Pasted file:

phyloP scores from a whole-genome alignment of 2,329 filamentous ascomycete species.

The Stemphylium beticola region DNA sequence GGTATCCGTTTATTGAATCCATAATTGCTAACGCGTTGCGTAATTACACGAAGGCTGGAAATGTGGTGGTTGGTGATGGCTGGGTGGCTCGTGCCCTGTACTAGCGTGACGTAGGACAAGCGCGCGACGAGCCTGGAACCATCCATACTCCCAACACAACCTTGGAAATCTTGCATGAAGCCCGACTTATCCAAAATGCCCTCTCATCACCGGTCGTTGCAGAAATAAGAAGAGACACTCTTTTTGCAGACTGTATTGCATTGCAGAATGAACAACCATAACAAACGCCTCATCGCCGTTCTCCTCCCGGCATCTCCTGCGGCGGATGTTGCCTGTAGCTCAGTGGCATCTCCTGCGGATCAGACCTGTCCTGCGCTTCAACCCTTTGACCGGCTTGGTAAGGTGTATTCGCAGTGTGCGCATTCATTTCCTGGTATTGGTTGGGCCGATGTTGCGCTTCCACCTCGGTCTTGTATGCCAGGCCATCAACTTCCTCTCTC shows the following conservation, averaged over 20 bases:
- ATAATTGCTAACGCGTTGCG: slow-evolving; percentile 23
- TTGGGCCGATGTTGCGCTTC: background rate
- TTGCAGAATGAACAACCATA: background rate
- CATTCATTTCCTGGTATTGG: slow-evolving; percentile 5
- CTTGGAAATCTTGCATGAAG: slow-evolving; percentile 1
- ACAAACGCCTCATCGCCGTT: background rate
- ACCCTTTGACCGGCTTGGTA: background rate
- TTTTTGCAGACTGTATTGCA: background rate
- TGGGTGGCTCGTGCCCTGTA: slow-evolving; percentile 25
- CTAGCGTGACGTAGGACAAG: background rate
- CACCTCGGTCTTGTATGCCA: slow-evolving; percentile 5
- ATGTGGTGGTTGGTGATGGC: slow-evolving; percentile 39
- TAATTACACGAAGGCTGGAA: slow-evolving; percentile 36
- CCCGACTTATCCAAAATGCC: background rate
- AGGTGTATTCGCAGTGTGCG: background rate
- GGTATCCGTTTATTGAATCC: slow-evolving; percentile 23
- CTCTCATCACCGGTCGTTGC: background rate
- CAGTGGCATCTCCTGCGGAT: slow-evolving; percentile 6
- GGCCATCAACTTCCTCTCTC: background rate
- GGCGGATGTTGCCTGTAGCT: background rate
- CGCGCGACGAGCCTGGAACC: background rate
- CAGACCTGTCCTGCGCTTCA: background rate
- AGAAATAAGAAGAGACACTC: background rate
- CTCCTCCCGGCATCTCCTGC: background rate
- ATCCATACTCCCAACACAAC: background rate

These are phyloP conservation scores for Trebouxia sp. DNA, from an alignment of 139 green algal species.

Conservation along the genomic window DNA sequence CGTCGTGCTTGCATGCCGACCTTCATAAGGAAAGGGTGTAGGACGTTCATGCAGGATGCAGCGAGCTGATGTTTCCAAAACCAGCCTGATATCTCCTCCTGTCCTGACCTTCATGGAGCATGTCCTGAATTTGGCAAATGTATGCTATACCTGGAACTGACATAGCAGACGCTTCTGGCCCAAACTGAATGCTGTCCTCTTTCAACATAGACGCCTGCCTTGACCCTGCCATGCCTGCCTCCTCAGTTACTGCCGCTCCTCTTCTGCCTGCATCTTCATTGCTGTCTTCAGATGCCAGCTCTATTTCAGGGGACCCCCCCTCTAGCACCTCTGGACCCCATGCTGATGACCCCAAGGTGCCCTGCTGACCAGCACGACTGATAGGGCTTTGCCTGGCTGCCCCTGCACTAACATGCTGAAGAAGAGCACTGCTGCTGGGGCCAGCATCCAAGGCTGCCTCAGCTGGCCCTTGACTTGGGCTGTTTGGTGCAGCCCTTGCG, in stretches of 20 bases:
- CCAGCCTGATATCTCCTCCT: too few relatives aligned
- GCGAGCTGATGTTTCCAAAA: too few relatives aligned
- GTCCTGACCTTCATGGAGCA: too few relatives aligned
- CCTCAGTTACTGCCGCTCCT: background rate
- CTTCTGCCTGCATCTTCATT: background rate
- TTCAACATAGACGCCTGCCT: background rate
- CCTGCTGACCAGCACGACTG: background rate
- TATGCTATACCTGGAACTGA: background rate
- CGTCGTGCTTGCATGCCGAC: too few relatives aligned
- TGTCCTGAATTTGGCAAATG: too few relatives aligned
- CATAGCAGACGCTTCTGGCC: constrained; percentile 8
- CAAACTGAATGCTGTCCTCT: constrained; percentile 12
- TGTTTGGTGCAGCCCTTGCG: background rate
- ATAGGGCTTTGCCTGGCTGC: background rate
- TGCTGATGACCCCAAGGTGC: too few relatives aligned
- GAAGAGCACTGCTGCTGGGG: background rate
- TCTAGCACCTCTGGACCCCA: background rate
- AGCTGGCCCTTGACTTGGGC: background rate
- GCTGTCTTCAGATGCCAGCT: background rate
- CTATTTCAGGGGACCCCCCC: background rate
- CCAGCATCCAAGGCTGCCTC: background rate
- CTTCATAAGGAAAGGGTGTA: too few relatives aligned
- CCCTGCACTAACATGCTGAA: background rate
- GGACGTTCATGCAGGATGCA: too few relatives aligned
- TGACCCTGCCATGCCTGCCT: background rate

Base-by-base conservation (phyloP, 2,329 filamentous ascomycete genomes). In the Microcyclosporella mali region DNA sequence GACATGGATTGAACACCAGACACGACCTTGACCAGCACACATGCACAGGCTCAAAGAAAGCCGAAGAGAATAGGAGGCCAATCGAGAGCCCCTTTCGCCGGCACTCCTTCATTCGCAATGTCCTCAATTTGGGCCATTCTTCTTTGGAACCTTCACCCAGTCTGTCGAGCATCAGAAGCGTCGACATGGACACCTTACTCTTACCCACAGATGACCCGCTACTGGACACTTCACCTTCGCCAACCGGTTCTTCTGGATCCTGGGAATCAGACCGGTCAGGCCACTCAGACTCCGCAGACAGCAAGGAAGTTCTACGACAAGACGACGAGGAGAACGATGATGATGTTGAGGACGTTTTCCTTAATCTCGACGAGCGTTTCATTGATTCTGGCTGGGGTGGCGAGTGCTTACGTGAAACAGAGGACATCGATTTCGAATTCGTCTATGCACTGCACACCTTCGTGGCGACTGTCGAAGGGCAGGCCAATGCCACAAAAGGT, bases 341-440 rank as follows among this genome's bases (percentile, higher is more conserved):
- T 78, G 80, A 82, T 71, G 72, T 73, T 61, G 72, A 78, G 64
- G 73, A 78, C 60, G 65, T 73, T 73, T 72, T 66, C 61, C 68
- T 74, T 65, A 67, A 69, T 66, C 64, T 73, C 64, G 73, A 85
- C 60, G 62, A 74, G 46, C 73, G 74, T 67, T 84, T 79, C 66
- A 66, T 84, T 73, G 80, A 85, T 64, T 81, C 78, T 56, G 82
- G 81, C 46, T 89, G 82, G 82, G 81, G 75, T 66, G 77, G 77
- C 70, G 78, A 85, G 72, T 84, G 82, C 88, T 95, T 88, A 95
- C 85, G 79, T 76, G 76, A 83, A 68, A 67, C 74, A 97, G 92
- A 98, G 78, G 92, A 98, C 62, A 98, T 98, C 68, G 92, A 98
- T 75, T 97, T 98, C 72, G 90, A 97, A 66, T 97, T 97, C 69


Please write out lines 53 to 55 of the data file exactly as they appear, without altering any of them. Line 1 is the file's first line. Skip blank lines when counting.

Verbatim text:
- GGACGTTCATGCAGGATGCA: too few relatives aligned
- TGACCCTGCCATGCCTGCCT: background rate

Base-by-base conservation (phyloP, 2,329 filamentous ascomycete genomes). In the Microcyclosporella mali region DNA sequence GACATGGATTGAACACCAGACACGACCTTGACCAGCACACATGCACAGGCTCAAAGAAAGCCGAAGAGAATAGGAGGCCAATCGAGAGCCCCTTTCGCCGGCACTCCTTCATTCGCAATGTCCTCAATTTGGGCCATTCTTCTTTGGAACCTTCACCCAGTCTGTCGAGCATCAGAAGCGTCGACATGGACACCTTACTCTTACCCACAGATGACCCGCTACTGGACACTTCACCTTCGCCAACCGGTTCTTCTGGATCCTGGGAATCAGACCGGTCAGGCCACTCAGACTCCGCAGACAGCAAGGAAGTTCTACGACAAGACGACGAGGAGAACGATGATGATGTTGAGGACGTTTTCCTTAATCTCGACGAGCGTTTCATTGATTCTGGCTGGGGTGGCGAGTGCTTACGTGAAACAGAGGACATCGATTTCGAATTCGTCTATGCACTGCACACCTTCGTGGCGACTGTCGAAGGGCAGGCCAATGCCACAAAAGGT, bases 341-440 rank as follows among this genome's bases (percentile, higher is more conserved):